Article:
Our team was Ryota, Shun and I. Ryota was up first for us and he won convincingly 6-0. I was the second fighter, I traded for a while throwing punches which landed but none scored, my opponent scored with two punches. I threw a mawashigeri jodan but my opponent leaned back out of range, so I immediately threw the same kick again, this time it landed perfectly and I felt as though I had broken my foot on his head guard! I won the bout 3-2. Shun, our third fighter didn’t have to fight as the other team only had two fighters.

Round 2, I was third fighter this time. The first two fighters from my team had already won their fights, both with 6-0 wins! So my fight was just a formality. Richard Sensei suggested I worked on getting my hands going and not to use kicks. My opponent didn’t put up much of a fight so I won the round 4-0.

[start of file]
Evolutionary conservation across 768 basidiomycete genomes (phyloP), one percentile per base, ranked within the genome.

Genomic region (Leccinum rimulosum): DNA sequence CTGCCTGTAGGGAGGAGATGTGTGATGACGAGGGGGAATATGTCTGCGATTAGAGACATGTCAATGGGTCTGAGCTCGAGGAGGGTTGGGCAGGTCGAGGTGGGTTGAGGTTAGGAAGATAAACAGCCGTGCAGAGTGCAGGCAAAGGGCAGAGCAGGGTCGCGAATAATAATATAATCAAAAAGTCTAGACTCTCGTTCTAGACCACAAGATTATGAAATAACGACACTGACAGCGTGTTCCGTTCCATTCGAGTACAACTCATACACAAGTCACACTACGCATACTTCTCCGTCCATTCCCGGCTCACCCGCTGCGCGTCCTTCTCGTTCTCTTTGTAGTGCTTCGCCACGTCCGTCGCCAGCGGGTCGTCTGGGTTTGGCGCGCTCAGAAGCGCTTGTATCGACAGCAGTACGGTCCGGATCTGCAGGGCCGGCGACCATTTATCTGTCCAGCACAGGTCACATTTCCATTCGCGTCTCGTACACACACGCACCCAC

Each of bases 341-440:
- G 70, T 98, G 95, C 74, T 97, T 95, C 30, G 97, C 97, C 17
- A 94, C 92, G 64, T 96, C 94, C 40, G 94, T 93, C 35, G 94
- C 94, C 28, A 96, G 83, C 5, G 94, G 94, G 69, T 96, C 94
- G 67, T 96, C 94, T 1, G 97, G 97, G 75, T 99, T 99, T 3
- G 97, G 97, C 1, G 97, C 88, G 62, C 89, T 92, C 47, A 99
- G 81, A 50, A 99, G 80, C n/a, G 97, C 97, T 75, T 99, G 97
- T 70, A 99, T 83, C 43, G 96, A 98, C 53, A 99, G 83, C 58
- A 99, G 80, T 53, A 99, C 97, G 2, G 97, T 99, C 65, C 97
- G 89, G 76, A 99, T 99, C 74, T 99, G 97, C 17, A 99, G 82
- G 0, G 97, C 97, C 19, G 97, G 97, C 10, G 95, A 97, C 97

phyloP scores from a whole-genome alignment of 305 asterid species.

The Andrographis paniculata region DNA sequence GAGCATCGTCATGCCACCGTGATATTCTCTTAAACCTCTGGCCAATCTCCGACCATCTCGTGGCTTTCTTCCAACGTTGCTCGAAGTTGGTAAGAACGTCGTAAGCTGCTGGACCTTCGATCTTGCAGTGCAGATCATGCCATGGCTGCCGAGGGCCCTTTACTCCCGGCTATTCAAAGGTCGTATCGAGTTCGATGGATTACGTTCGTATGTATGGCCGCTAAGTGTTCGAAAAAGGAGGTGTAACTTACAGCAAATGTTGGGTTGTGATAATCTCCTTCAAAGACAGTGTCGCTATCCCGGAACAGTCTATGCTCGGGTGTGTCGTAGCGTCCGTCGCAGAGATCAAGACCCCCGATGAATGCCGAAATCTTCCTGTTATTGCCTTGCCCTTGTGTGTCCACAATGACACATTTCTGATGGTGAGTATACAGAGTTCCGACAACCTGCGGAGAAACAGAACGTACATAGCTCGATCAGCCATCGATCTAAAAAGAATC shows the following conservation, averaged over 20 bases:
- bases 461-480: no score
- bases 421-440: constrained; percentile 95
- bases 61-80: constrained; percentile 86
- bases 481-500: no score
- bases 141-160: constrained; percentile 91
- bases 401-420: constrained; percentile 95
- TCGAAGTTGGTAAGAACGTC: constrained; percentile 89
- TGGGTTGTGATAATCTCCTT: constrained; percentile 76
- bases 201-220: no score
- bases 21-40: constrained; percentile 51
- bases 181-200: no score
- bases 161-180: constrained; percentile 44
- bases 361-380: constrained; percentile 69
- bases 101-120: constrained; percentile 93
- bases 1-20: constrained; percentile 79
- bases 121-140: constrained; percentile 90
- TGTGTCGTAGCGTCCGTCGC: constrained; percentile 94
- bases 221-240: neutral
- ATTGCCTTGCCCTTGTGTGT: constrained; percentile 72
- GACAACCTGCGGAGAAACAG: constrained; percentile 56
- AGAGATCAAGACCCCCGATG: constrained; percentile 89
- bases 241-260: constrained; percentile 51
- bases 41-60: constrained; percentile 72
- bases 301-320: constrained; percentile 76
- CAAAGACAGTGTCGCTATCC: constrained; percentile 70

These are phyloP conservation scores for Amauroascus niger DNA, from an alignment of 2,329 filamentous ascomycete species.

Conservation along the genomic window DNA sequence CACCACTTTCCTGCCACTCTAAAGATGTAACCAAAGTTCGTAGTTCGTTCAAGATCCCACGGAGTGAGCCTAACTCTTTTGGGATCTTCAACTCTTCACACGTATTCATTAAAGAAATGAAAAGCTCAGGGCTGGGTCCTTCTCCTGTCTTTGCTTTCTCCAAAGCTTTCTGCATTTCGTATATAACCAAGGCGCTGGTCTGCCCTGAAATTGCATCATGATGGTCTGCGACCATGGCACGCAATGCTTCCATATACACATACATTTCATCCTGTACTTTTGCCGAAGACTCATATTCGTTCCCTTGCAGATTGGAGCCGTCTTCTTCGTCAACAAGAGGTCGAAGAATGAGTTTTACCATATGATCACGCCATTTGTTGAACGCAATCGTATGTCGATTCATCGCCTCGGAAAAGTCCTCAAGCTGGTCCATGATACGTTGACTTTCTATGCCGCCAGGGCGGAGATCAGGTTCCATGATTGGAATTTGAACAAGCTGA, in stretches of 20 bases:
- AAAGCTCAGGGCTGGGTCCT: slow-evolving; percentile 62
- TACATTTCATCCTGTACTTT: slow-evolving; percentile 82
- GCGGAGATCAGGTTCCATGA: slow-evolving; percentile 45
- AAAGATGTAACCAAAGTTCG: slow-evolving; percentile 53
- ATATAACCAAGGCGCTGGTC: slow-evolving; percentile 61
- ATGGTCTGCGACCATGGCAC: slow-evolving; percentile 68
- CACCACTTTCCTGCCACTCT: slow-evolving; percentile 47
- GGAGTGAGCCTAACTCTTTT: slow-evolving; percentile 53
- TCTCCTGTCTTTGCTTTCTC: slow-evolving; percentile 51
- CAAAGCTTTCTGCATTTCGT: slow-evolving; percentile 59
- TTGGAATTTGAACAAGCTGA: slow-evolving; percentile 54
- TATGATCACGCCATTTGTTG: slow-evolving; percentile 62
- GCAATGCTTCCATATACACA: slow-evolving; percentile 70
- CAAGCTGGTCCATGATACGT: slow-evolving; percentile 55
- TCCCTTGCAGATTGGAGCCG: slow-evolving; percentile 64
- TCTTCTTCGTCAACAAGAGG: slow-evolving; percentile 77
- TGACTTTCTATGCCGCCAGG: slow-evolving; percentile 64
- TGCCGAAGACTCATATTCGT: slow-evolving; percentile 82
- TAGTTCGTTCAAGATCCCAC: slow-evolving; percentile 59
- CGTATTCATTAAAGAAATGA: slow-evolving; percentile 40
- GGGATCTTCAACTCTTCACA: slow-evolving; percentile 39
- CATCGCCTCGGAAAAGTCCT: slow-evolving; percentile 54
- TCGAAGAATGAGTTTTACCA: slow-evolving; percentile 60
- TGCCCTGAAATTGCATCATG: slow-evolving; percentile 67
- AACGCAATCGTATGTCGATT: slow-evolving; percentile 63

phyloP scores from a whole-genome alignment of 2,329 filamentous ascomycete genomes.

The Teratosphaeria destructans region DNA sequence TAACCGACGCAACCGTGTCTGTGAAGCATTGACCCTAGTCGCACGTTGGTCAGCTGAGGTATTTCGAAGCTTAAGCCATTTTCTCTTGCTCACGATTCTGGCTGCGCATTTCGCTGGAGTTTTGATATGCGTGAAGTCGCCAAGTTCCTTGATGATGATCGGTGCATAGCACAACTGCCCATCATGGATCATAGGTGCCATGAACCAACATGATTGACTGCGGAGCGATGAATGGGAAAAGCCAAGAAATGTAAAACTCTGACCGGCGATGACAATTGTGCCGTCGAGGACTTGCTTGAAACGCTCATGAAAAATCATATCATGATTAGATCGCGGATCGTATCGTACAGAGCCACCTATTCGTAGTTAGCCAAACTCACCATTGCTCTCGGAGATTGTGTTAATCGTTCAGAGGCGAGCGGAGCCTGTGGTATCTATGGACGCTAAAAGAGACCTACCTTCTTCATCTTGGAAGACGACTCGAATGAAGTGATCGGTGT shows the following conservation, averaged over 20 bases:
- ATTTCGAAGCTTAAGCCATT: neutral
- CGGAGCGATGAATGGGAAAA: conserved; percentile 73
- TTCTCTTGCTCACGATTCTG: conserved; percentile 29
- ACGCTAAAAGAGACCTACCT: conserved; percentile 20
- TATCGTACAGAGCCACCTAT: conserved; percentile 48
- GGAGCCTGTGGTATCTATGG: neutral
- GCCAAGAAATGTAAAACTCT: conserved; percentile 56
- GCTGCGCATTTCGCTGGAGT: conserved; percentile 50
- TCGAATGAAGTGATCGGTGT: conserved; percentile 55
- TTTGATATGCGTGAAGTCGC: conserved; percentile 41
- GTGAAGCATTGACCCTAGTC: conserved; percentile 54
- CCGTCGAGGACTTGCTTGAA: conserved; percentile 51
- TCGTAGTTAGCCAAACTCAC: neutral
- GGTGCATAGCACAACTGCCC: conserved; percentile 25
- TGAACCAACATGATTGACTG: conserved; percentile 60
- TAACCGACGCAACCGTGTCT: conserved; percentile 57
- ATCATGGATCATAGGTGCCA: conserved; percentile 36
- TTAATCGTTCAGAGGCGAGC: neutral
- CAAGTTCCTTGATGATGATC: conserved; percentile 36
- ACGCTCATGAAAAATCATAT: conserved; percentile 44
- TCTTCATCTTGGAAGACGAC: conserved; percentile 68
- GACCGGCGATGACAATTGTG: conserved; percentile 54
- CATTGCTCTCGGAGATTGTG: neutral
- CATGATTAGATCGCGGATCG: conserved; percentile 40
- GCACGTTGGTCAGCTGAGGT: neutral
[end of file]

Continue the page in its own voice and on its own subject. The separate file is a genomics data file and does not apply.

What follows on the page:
Round 3, This round was for a place in the finals. Shun was up first, he fought hard and managed to secure a 3-3 draw. Next up was Ryota, unfortunately his opponent was faster and ended up winning the bout 0-6. This meant that I would have to win my fight 6-0 to draw the team match. My hands still weren’t doing what I would have liked them to do, I kept letting my opponent come too close, even though I had a reach advantage. This meant that he was able to get a few punches in to get 3 points. I managed two points in response, with another just on the buzzer that was disallowed. I lost 3-5. We would have to settle for the reparcharge.

Before this fight started, Kikuchi Sensei (who had finished on his area) came over and told me what I was doing wrong in my previous fights. I made sure to take the feedback onboard and not make the same mistakes in my last fight.